What makes contemporary composers so important? What do they contribute?

I think this is a great question. It is really a question about what the value of art is as a whole – the things that make contemporary composers important are also what make every living artist important.

As with many of these questions, I think we have to define exactly what you mean by ‘important’. And when you say ‘what do they contribute?’, there is a piece missing – a contribution has to be made to something.

Continue reading “What makes contemporary composers so important? What do they contribute?”

Who is considered the most complete opera composer?

This is an interesting question. ‘Complete’ is often used as a synonym for ‘best’ – for me, though, I think it more properly should include a sense of how all-encompassing a composer is. Haydn, for example, could be considered one of the most complete composers because he wrote in pretty much every genre available to him.

Richard’s mention of Wagner as one of the most complete operatic composers is certainly on the money, not only because he wrote his own libretti but also because his opera encompass such enormous worlds. Continue reading “Who is considered the most complete opera composer?”

Where has the fun gone?

I’ve been pondering over what to write about since just before Easter. I have a list of topics I want to write about that I drew up a few months ago when I started this blog. But nothing was leaping off the list and there were other things demanding my attention (buying a house, end of term events, concerts, and the discovery of Quora – you can find me here).

What has been occupying my thoughts consistently over the past couple of months is a slightly odd discovery: I find it very difficult to have fun at the moment. Continue reading “Where has the fun gone?”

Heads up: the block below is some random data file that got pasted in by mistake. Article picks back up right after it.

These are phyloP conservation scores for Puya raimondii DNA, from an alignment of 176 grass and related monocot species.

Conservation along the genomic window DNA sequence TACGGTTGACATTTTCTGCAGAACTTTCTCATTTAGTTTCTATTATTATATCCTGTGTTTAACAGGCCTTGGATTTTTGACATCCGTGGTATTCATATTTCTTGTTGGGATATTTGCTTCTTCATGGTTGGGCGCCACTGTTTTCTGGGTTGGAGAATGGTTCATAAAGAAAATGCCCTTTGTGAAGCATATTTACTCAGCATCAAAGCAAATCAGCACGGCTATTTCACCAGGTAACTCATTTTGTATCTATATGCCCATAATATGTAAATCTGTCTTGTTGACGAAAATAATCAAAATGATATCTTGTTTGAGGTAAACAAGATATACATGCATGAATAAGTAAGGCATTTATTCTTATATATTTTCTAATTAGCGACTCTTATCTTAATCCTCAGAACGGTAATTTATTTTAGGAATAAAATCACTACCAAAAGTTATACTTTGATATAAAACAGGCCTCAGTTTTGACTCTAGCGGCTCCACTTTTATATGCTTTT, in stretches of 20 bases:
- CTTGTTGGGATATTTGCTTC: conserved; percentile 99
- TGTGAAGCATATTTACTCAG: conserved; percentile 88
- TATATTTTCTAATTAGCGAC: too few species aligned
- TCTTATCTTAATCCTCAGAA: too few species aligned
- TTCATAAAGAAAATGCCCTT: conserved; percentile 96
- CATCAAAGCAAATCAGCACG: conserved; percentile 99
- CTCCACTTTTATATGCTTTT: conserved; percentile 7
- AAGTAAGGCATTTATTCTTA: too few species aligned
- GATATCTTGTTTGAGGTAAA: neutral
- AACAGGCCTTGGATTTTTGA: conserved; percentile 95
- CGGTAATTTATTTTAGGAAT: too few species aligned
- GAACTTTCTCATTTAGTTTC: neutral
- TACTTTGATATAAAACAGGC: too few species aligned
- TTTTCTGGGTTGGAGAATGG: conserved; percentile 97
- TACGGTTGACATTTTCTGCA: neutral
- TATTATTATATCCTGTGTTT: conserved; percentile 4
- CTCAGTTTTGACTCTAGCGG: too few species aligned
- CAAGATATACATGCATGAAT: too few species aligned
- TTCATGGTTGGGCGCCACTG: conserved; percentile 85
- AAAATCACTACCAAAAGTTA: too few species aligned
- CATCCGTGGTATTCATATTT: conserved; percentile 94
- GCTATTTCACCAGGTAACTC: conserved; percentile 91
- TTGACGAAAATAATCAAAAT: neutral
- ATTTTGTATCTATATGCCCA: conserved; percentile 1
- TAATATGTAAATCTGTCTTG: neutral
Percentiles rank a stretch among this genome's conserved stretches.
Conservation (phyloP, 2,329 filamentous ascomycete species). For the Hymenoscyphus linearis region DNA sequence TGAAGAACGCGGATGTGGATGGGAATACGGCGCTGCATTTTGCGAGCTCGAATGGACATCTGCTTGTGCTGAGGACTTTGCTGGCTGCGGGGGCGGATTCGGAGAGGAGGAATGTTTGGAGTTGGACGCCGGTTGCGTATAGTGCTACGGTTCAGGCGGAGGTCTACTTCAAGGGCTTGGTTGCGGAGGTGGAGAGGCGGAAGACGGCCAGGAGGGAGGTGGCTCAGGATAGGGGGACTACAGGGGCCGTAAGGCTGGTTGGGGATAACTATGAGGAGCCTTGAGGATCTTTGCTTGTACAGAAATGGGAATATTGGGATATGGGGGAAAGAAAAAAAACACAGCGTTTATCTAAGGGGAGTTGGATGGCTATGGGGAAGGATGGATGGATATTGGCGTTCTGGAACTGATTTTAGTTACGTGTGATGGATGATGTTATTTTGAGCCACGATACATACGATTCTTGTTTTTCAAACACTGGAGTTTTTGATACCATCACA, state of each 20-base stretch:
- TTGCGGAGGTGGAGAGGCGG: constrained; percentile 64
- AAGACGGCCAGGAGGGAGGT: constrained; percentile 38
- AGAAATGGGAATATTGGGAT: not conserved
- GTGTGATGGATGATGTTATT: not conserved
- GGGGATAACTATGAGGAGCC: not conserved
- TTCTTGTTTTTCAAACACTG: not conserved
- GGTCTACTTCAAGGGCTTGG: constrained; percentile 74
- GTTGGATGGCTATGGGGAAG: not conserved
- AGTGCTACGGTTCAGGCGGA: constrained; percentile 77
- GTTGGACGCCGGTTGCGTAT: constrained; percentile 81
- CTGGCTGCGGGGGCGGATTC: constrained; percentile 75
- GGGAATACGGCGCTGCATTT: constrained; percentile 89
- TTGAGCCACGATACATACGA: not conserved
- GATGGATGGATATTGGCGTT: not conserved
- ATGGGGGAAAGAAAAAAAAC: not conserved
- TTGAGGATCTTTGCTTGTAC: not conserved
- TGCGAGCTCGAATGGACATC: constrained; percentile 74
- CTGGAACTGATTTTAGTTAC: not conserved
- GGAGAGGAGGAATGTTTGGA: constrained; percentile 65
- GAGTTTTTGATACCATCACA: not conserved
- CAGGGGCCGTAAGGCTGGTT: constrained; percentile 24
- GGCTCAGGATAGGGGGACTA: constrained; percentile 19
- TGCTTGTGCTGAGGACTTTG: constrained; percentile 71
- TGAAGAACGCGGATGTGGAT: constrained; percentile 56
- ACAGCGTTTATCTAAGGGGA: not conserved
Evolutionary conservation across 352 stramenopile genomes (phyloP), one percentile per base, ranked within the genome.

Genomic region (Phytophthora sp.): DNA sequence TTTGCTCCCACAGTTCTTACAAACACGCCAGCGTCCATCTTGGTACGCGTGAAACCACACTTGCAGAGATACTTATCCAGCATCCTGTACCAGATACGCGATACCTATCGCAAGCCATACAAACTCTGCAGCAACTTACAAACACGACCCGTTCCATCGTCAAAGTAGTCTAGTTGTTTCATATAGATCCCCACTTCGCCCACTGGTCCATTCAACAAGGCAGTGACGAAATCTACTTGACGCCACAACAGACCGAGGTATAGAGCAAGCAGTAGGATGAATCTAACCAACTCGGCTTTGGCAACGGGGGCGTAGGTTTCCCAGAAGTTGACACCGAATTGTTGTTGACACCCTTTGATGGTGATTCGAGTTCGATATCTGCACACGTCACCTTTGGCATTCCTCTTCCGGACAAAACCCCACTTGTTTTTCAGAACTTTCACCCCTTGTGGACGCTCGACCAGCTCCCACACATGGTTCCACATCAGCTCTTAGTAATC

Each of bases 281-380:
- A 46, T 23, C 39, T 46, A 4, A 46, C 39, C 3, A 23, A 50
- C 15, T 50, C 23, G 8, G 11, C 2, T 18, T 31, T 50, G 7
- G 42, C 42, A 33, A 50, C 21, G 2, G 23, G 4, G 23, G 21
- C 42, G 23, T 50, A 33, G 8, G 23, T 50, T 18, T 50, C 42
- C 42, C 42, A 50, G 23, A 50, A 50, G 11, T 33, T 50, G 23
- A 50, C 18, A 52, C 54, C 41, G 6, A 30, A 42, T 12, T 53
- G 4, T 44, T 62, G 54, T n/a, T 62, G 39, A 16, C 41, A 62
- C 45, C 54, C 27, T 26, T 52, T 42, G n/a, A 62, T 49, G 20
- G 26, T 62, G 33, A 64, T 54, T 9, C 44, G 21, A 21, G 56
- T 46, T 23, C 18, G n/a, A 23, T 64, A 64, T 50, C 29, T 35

Is life about happiness?

I’m not sure why, but I have never seen happiness as a necessary outcome of my life. Indeed, for large portions of my life, I haven’t even seen my own happiness as desirable. I don’t know whether that is, in itself, good or bad but I do know that at many times I have lacked a way of clearly orienting myself in the world. I am still not able to do so all the time but I certainly have a much clearer idea about which direction I am travelling in. Continue reading “Is life about happiness?”

A response to The Economist

On March 1st in The Economist there was an article titled ‘Total eclipse of the arts: the quiet decline of music in British schools‘ which detailed the decrease in uptake for music at both GCSE and A-level. There have been many such articles in recent years and all have bemoaned the drop off in funding for music education, particularly for instrumental tuition, whilst drawing nostalgic comparisons with the Britain of 50 years ago when free peripatetic lessons were common and music – at least in glass-half-full comparison – was booming. Continue reading “A response to The Economist”

Why is change hard?

One of the hardest decisions I have made was to change careers. The hard part wasn’t working out what other option I might take; the hard part was no longer pursuing the career I had set myself. It had been on my mind off and on for a couple of years but I hadn’t ever properly engaged with it. I didn’t feel I was making the kind of progress I wanted, it wasn’t as rewarding financially as I needed it to be, I found adjusting to coming home after long periods away was difficult…

There were many reasons that switching careers was a good idea. But quitting what I had set out to achieve felt like failure. Surely it was through dedication and commitment that one found success? Continue reading “Why is change hard?”